As the mother of a 1-year-old daughter, I think I can say that if she turned up pregnant in her early 20s under exactly Alison's circumstances—single, barely acquainted with the father, financially dependent (she lives with her married sister), weeping miserably at her first sonogram—I would encourage her to at least consider the possibility of abortion, without in any way impugning the "realness" of the child should she decide to keep it. In that same hypothetical conversation (which I hope to forestall by lecturing her about birth control till she squirms), I would certainly tell my beloved girl that, like most of my close female friends (and like Barbara Ehrenreich–see her remarkable 2004 Times op-ed on this subject), I had an abortion myself around that age, and while it was far from the high point of the decade, it's a decision I look back on now with neither anguish nor regret. (Any readers planning to send me hate mail can direct their letters to the Supreme Court, which, touchingly, still insists on paper correspondence.)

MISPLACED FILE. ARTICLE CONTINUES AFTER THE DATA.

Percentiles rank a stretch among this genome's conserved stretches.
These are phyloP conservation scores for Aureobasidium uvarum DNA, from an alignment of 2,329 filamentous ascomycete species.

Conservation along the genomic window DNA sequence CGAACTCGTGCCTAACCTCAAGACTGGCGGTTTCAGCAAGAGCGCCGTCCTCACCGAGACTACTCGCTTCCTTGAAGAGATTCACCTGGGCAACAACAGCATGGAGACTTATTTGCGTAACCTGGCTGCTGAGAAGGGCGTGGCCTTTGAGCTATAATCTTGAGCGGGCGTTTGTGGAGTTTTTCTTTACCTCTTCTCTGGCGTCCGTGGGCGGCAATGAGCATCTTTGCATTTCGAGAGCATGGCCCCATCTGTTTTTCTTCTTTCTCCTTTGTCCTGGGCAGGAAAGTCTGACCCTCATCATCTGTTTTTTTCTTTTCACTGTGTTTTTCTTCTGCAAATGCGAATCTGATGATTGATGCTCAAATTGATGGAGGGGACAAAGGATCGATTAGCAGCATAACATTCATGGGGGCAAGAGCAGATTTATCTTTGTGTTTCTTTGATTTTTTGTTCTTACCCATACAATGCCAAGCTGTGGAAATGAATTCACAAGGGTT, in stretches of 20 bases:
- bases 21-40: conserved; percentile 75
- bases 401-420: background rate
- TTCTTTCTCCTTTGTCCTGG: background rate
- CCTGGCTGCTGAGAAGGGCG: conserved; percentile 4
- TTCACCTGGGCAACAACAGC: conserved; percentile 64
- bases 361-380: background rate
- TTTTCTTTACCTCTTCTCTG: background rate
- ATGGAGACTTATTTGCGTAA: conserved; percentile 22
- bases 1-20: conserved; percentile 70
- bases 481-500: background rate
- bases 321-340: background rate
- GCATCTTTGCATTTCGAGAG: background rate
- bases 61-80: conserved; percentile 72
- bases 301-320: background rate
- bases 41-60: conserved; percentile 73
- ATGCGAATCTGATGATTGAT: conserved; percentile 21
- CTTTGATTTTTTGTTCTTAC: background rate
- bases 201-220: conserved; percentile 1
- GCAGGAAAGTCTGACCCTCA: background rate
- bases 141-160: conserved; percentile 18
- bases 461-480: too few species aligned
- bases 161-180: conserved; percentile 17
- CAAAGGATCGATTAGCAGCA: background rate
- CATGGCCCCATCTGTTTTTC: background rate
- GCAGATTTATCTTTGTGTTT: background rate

That same Atlantic blog post concludes with the opinion that the movie is "almost naively pro-life"—that Alison decides to keep her baby because "killing it" would be "obviously and terribly wrong," and Alison, bless her heart, is not a "bad person" who would do such a thing. The 77 percent of Americans who support abortion rights—and the 40 percent or more of American women who have exercised that right—can be excused for wondering where that supposedly obvious moral consensus is coming from. Roe v. Wade may be in perpetual danger of erosion, but look on the bright side: We still have more choices than most pregnant women in the movies.